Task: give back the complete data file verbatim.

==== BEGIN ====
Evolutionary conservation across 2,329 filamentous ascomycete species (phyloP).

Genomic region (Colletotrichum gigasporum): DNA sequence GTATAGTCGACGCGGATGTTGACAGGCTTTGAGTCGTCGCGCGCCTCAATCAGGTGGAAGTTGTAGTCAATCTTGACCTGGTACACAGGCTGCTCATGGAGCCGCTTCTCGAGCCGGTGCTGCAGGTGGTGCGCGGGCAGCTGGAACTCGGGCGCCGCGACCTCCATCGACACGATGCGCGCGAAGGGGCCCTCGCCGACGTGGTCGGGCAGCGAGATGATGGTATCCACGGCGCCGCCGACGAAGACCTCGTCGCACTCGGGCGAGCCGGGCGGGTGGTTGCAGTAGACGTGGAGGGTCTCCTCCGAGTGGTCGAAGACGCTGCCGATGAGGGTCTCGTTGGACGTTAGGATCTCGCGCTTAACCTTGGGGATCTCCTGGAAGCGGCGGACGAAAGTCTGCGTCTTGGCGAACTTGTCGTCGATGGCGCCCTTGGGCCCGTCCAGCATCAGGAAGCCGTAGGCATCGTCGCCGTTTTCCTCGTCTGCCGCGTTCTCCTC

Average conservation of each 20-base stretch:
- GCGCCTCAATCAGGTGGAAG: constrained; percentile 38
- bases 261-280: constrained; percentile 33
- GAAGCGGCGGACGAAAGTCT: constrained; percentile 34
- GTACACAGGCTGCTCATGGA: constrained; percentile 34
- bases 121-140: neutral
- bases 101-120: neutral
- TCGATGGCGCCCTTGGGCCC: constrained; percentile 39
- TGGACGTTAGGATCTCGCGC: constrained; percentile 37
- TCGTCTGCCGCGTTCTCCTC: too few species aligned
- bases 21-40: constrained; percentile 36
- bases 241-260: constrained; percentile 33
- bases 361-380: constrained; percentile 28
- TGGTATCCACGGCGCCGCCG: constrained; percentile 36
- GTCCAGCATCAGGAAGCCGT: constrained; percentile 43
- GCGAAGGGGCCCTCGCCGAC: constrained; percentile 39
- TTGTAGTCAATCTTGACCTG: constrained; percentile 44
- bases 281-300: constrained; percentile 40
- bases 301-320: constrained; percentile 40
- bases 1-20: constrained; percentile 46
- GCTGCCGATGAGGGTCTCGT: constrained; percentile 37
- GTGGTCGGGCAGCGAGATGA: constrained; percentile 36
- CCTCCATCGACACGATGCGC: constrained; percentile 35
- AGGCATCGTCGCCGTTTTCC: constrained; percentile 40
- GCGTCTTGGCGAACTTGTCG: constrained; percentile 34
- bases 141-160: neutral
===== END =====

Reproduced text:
Evolutionary conservation across 2,329 filamentous ascomycete species (phyloP).

Genomic region (Colletotrichum gigasporum): DNA sequence GTATAGTCGACGCGGATGTTGACAGGCTTTGAGTCGTCGCGCGCCTCAATCAGGTGGAAGTTGTAGTCAATCTTGACCTGGTACACAGGCTGCTCATGGAGCCGCTTCTCGAGCCGGTGCTGCAGGTGGTGCGCGGGCAGCTGGAACTCGGGCGCCGCGACCTCCATCGACACGATGCGCGCGAAGGGGCCCTCGCCGACGTGGTCGGGCAGCGAGATGATGGTATCCACGGCGCCGCCGACGAAGACCTCGTCGCACTCGGGCGAGCCGGGCGGGTGGTTGCAGTAGACGTGGAGGGTCTCCTCCGAGTGGTCGAAGACGCTGCCGATGAGGGTCTCGTTGGACGTTAGGATCTCGCGCTTAACCTTGGGGATCTCCTGGAAGCGGCGGACGAAAGTCTGCGTCTTGGCGAACTTGTCGTCGATGGCGCCCTTGGGCCCGTCCAGCATCAGGAAGCCGTAGGCATCGTCGCCGTTTTCCTCGTCTGCCGCGTTCTCCTC

Average conservation of each 20-base stretch:
- GCGCCTCAATCAGGTGGAAG: constrained; percentile 38
- bases 261-280: constrained; percentile 33
- GAAGCGGCGGACGAAAGTCT: constrained; percentile 34
- GTACACAGGCTGCTCATGGA: constrained; percentile 34
- bases 121-140: neutral
- bases 101-120: neutral
- TCGATGGCGCCCTTGGGCCC: constrained; percentile 39
- TGGACGTTAGGATCTCGCGC: constrained; percentile 37
- TCGTCTGCCGCGTTCTCCTC: too few species aligned
- bases 21-40: constrained; percentile 36
- bases 241-260: constrained; percentile 33
- bases 361-380: constrained; percentile 28
- TGGTATCCACGGCGCCGCCG: constrained; percentile 36
- GTCCAGCATCAGGAAGCCGT: constrained; percentile 43
- GCGAAGGGGCCCTCGCCGAC: constrained; percentile 39
- TTGTAGTCAATCTTGACCTG: constrained; percentile 44
- bases 281-300: constrained; percentile 40
- bases 301-320: constrained; percentile 40
- bases 1-20: constrained; percentile 46
- GCTGCCGATGAGGGTCTCGT: constrained; percentile 37
- GTGGTCGGGCAGCGAGATGA: constrained; percentile 36
- CCTCCATCGACACGATGCGC: constrained; percentile 35
- AGGCATCGTCGCCGTTTTCC: constrained; percentile 40
- GCGTCTTGGCGAACTTGTCG: constrained; percentile 34
- bases 141-160: neutral